There’s no place like Home

It’s been argued that polished graphics are integral to an effective horror game. If you’ve ever played the original Clock Tower for the SNES, or Silent Hill for PS1, you know how untrue that is. Should you require even more proof (so needy!), look no further than indie PC title Home, a game that manages to bring on the scares with graphics not unlike what we saw in the 16-bit era.

Home tells the story of a pixelated man waking up in a pixelated house not his own, and the pixelated horrors he uncovers on his way back to, appropriately enough, his pixelated home. The game’s retro sensibilities are more than just cosmetic, boasting a streamlined control scheme that fits perfectly with its 2D appearance. The arrow keys move you left and right, pressing up aims your flashlight above you, and the space bar selects any highlighted items you walk by. There’s no combat, and puzzles are few and far between. It’s a simple game on a mechanical level, but the same cannot be said of the tangled tale it weaves.

Ambiguity flows through every moment, the game never fully revealing what it is that led to the gruesome events you gradually uncover. As if that wasn’t a potent enough formula for confusion, the main character will frequently question your motives, urging you to consider if you really need to pick up that gun, or tote around that random photo. The answers, as it turns out, aren’t quite set in stone.

Changes in the game arise based on how the player reacts to certain elements, which is my spoiler-free way of saying that Home is somewhat of a malleable experience. These changes take place on a very small scale, doing little more than altering the lens through which the story is viewed, and by extension the way the main character interprets it. It does this in a very subtle way, avoiding the trappings of blatantly obvious black-and-white decisions. Speaking as a fan of the genre, it’s something I’d love to see more games do.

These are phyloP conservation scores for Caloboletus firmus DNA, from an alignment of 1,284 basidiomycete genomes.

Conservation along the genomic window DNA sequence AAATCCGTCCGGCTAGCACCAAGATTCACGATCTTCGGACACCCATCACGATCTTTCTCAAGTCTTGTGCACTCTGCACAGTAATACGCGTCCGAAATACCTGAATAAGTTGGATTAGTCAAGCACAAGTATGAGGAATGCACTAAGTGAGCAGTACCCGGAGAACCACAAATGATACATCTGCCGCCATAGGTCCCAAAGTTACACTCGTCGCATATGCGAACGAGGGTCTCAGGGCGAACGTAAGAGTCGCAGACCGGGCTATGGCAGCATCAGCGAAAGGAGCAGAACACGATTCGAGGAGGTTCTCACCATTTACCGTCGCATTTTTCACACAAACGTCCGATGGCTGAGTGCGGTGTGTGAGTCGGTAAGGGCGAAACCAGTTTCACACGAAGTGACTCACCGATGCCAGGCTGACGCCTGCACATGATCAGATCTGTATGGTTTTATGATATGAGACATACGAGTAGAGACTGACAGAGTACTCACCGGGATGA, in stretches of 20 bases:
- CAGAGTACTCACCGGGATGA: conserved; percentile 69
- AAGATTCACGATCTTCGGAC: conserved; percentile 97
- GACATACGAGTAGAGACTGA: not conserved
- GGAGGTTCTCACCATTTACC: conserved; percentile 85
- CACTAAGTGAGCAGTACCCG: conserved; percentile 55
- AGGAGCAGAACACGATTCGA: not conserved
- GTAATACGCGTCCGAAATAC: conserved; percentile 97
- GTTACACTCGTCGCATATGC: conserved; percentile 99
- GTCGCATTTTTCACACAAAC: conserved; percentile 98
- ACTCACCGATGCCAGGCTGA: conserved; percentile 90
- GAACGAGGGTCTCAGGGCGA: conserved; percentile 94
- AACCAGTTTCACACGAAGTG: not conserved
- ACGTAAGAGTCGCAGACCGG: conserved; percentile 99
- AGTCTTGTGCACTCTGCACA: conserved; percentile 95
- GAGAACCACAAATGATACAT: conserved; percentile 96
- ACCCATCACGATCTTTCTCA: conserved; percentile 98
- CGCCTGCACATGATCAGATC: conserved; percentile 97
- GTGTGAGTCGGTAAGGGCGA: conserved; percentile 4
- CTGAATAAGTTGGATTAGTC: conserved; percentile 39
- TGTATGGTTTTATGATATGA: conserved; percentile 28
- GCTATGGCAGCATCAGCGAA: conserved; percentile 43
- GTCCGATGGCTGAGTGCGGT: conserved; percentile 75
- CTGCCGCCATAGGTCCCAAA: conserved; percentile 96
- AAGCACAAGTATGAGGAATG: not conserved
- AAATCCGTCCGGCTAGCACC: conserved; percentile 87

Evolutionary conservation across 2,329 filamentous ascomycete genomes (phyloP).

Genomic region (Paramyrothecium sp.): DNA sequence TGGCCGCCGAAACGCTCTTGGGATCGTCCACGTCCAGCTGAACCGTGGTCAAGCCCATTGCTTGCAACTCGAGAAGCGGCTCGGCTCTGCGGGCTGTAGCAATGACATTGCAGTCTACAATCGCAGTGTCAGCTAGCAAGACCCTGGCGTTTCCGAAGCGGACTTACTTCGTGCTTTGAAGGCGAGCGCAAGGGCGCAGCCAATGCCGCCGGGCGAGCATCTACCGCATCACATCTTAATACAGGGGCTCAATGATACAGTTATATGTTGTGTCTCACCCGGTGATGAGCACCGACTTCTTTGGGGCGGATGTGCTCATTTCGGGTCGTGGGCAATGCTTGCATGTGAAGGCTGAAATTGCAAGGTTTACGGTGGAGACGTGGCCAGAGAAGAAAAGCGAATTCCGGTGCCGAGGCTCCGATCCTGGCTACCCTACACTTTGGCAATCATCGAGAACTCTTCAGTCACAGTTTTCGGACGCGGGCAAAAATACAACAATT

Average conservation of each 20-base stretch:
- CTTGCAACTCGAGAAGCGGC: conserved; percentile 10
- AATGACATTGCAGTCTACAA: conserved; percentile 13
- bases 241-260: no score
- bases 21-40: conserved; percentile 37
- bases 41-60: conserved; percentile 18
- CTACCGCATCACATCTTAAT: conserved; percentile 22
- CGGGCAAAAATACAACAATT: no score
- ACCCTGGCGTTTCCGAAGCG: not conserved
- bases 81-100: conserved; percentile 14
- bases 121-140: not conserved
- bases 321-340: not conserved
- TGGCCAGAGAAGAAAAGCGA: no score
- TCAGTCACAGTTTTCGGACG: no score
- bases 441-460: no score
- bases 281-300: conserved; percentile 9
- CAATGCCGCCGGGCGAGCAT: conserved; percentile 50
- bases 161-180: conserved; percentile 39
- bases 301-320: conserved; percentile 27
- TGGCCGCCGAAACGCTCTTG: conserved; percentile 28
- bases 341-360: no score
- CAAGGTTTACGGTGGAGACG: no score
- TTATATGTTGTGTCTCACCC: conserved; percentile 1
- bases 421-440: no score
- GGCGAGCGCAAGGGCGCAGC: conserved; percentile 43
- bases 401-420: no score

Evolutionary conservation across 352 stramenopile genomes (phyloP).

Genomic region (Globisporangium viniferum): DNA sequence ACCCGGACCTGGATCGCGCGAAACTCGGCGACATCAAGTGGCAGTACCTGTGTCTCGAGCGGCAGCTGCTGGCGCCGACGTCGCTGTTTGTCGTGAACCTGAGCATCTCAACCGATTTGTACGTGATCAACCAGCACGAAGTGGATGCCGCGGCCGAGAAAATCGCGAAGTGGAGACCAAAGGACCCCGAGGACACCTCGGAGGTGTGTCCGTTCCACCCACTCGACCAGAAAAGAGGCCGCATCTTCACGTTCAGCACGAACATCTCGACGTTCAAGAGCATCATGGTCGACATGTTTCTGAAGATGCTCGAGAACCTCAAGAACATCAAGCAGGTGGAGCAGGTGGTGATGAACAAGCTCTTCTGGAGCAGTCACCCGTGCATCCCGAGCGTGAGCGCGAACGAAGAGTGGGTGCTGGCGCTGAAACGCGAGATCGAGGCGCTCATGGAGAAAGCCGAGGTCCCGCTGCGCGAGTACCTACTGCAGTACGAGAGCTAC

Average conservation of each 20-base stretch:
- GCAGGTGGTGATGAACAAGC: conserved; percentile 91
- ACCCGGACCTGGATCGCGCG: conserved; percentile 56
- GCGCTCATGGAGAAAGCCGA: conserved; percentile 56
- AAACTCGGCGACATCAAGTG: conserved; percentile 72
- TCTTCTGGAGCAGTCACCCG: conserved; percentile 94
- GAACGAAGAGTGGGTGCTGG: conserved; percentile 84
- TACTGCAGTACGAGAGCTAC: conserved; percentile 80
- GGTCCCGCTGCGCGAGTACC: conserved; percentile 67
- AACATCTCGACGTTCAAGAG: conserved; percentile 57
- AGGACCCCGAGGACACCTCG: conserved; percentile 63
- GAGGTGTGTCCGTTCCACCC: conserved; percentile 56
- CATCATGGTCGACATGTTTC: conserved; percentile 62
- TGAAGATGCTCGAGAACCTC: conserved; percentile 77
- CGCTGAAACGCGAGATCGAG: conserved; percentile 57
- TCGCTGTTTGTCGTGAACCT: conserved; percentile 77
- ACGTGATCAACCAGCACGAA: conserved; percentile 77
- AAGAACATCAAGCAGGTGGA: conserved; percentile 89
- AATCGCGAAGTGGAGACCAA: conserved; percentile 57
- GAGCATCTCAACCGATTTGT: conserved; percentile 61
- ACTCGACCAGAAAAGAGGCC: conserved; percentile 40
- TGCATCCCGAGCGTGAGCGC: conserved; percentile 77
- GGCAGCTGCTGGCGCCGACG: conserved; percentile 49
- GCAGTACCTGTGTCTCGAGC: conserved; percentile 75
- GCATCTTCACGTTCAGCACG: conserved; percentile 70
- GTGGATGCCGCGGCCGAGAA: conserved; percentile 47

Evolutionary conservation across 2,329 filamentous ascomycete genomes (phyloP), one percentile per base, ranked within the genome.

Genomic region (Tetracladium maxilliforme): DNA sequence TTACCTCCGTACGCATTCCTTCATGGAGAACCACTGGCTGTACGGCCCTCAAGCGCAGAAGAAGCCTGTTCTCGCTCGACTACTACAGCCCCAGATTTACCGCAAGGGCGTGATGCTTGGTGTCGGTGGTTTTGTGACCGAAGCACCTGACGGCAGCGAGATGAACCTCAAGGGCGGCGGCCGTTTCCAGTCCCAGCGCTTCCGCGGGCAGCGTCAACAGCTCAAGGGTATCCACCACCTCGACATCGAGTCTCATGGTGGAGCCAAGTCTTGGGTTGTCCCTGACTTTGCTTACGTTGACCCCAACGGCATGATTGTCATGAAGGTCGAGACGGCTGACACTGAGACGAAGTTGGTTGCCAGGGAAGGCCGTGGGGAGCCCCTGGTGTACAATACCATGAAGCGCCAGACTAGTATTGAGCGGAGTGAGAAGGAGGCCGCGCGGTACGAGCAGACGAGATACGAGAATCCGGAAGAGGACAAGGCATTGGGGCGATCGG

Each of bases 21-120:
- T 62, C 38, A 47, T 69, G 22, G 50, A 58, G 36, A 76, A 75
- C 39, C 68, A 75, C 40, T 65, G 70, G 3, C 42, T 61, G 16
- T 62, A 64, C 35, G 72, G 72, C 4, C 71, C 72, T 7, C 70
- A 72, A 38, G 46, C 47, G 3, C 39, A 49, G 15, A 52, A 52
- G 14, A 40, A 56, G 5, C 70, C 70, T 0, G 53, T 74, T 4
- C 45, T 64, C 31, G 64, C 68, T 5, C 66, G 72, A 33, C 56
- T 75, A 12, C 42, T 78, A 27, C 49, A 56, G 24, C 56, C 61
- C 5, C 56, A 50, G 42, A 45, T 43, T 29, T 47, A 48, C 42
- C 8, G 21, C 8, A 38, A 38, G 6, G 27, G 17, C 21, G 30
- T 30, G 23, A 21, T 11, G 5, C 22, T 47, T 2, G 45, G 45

Despite the interesting way the story is delivered, it does have a few problems, particularly in the form of predictability. The game very directly feeds you bits of info that soften the one-two punch of its final act, making pending twists all but impossible to see coming. A spoiled twist can all but ruin a story-based game, but the interpretive nature of Home helps it evade that fate.

Home

Home

Less a complaint and more a word of caution, this is not a game that will have you hiding under the covers in fear. Short of a few low-blows in the form of sudden noises (seriously, wear headphones), it operates on more of a psychological level, coveting unnerving and baffling situations over blatantly terrifying ones. The game’s sound design contributes to this quite a bit, offering a quiet-but-effective ambiance to the dreary pixelated scenery.

My first play-through of the game was around one hour and fifteen minutes, and I’ve since gone back and toyed around with making a different set of decisions. Doing so didn’t lead to an entirely different experience, but there’s a definite level of replayability there. That isn’t something you can say about most story-driven games priced at $2. Or even $60, if we wanted to get brutally honest here. To put it more directly, Home is a game that all horror fans should spend some time with, especially if they’re in the mood to scratch their heads.